BEIRUT (AP) — A government airstrike on a bakery in a rebel-held town in central Syria killed more than 60 people on Sunday, activists said, casting a pall over a visit by the international envoy charged with negotiating an end to the country's civil war.
The strike on the town of Halfaya left scattered bodies and debris up and down a street, and more than a dozen dead and wounded were trapped in tangled heap of dirt and rubble.
The attack appeared to be the government response to a newly announced rebel offensive seeking to drive the Syrian army from a constellation of towns and village north of the central city of Hama. Halfaya was the first of the area's towns to be "liberated" by rebel fighters, and activists saw Sunday's attack as payback.
"Halfaya was the first and biggest victory in the Hama countryside," said Hama activist Mousab Alhamadee via Skype. "That's why the regime is punishing them in this way."
The total death toll remained unclear, but the Britain-based Syrian Observatory for Human Rights said more than 60 people were killed. That number is expected to rise, it said, because some 50 of those wounded in the strike are in critical condition.
Despite billions spent to address hunger, families in Chad cling to harmful traditions
MOUSSORO, Chad (AP) — On the day of their son's surgery, the family woke before dawn. They saddled their horses and set out across the 12-mile-long carpet of sand to the nearest town, where they hoped the reputed doctor would cure their frail, feverish baby.
The neighboring town, almost as poor and isolated as their own, hosts a foreign-run emergency clinic for malnourished children. But that's not where the family headed.
The doctor they chose treats patients behind a mud wall. His operating room is the sand lot that serves as his front yard. His operating table is a plastic mat lying on the dirt. His surgical tools include a screwdriver. And his remedy for malnourished children is the removal, without antiseptic or anesthesia, of their teeth and uvula.
That day, three other children were brought to the same traditional doctor, their parents paying up to $6 for a visit, or more than a week's earnings. Not even a mile away, the UNICEF-funded clinic by contrast admitted just one child for its free service, delivered by trained medical professionals.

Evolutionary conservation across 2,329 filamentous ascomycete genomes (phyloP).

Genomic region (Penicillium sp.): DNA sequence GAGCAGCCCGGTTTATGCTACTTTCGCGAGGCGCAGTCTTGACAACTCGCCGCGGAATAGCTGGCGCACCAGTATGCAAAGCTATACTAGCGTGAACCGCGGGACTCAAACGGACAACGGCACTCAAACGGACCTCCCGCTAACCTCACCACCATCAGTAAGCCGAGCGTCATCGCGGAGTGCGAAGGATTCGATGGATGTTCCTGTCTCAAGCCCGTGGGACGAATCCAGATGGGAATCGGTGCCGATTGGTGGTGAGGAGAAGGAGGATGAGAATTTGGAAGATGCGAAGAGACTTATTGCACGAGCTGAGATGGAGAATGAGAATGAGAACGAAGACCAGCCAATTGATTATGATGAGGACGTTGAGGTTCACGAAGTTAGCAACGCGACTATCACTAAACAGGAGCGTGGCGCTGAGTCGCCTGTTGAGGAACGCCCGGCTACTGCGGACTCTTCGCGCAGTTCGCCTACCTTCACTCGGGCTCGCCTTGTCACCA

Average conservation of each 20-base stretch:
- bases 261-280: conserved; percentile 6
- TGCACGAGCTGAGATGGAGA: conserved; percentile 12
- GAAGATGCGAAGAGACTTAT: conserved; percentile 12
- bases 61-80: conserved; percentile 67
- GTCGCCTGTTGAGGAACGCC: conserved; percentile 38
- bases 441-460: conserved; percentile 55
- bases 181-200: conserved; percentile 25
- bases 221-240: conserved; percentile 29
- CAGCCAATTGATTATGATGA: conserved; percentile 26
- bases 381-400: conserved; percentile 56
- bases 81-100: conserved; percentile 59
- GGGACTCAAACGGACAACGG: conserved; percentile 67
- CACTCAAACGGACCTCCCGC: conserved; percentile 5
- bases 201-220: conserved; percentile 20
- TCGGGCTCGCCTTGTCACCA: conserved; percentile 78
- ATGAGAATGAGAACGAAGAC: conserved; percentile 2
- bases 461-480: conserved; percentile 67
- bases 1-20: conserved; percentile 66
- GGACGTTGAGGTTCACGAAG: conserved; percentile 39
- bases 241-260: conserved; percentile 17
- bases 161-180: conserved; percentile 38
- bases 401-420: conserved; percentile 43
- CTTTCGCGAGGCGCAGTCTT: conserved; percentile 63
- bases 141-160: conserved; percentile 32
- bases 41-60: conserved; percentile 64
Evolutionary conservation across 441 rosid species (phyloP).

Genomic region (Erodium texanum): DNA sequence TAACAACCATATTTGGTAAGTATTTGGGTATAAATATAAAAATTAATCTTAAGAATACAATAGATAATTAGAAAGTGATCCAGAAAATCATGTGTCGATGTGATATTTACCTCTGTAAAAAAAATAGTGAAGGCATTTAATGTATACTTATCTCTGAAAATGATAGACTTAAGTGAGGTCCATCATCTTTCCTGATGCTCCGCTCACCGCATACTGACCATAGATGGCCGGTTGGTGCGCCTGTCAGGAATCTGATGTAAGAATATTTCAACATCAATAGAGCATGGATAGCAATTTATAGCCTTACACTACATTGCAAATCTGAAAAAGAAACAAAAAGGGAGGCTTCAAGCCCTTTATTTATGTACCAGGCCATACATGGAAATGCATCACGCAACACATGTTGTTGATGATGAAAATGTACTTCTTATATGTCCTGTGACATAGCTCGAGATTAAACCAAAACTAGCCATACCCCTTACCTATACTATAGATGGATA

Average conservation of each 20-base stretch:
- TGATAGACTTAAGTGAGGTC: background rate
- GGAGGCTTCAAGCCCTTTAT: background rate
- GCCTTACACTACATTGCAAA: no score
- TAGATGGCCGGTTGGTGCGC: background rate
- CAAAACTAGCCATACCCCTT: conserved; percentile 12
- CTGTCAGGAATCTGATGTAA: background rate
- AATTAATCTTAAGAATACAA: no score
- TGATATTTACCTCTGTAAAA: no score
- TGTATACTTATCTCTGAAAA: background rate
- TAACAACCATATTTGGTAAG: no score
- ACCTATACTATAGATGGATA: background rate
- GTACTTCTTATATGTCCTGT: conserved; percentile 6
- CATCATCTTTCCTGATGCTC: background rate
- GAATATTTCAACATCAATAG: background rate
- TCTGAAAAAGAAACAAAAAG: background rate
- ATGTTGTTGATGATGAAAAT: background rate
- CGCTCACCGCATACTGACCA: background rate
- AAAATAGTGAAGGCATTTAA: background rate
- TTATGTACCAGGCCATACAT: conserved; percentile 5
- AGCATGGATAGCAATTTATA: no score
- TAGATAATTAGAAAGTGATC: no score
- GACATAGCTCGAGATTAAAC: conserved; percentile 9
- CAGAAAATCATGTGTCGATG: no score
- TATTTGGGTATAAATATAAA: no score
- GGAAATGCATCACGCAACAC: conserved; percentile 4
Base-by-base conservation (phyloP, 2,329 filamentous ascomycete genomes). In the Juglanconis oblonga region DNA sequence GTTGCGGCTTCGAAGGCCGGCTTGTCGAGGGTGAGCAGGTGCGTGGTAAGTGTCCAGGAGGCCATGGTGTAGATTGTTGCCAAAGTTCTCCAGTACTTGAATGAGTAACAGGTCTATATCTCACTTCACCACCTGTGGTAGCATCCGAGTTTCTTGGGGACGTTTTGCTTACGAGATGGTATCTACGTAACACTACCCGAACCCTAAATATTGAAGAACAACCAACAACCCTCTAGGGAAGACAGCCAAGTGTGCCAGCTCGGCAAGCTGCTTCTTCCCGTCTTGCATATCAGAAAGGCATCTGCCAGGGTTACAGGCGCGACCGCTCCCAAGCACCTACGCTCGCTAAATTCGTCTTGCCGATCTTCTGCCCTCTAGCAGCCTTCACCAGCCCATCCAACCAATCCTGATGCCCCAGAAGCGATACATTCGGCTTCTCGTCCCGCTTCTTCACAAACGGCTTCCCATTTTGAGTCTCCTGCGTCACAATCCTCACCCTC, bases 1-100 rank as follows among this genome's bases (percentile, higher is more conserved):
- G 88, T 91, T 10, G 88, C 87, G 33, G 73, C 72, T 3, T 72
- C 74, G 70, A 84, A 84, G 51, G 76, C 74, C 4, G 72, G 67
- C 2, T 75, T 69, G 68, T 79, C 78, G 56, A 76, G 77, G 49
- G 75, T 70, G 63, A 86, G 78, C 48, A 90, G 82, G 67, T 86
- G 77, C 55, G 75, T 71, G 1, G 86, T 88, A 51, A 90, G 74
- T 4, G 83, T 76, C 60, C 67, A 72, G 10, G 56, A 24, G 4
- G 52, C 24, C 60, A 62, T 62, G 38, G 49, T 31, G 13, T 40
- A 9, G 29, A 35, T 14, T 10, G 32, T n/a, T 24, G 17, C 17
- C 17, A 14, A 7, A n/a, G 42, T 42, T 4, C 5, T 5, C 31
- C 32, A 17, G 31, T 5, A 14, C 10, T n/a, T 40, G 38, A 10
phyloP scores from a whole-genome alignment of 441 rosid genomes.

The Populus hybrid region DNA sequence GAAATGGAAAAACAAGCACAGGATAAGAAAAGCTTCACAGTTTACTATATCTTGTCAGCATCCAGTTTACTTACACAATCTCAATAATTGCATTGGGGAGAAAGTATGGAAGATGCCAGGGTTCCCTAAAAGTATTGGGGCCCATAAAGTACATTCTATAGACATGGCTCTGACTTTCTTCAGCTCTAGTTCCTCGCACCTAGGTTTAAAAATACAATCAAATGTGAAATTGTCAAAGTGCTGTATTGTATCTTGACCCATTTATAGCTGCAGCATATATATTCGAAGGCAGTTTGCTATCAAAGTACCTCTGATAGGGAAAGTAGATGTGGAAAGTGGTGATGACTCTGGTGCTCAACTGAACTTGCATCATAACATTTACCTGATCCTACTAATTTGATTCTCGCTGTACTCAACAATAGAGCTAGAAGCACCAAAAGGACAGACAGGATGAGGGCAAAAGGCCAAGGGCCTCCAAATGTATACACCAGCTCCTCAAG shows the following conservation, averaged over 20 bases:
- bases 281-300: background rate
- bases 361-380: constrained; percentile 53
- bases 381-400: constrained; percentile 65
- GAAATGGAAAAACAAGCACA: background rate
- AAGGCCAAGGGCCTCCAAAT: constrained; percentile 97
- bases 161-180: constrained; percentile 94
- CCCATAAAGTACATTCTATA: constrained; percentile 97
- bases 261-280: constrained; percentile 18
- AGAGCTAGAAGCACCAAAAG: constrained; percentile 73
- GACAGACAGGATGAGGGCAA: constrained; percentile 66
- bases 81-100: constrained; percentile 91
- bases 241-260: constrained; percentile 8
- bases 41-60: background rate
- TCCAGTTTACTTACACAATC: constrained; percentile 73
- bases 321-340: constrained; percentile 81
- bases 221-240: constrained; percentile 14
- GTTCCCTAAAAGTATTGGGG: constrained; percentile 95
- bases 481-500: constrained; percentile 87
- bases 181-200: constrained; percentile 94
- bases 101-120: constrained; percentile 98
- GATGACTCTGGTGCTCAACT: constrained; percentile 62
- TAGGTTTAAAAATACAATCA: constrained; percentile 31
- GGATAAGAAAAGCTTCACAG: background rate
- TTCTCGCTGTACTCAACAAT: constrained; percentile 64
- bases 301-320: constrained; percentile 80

The 4:1 ratio that you see in this sandy courtyard on just one day in just one town is a microcosm of what is happening all over Chad, and it helps to explain why, despite an enormous, international intervention, malnutrition continues to soar to scandalous levels throughout the Sahel.
Ho Ho Holy Discount: Vatican tax-free department store open late to accommodate Christmas rush
VATICAN CITY (AP) — Anyone left on your Christmas list just aching for a 65-inch Samsung 3D flat-screen television? Just your luck. The Vatican's duty-free department store has one on sale for €2,899 ($3,840) — a nifty savings over the €3,799 ($5,032) it costs at Italy's main electronics chain Euronics.
Or how about some new luggage for the holidays? The Vatican shop stocks a variety of Samsonite Cordoba Duo carry-ons for €123, a nice markdown from the €135 on the Samsonite website. But if a last-minute shopping splurge is in order, the Vatican can also oblige: Take this leather-bound travelling trunk from Florence's "The Bridge" leatherworks, with its five drawers, plaid interior, six wooden hangars and shiny brass buckles.
At €5,900, it comes with a matching leather golf club bag, just what every monsignor needs under his Christmas tree.
There's a little-known open secret in the Vatican gardens, a few paces behind St. Peter's Basilica and tucked inside the Vatican's old train station: a sprawling, three-story tax-free department store that rivals any airport duty free or military PX, stocking everything from Church's custom grade shoes (€483 a pair) to Baume et Mercier watches (ladies €1,585, men's Capeland €5,000).
There's a hitch, however. It's not open to the public, only to Vatican citizens, employees and their dependents, diplomats accredited to the Holy See and (unofficially) their lucky friends who, after stocking up on holiday must-haves, proceed to the checkout with their Vatican connection and the ID card that entitles them to shop there.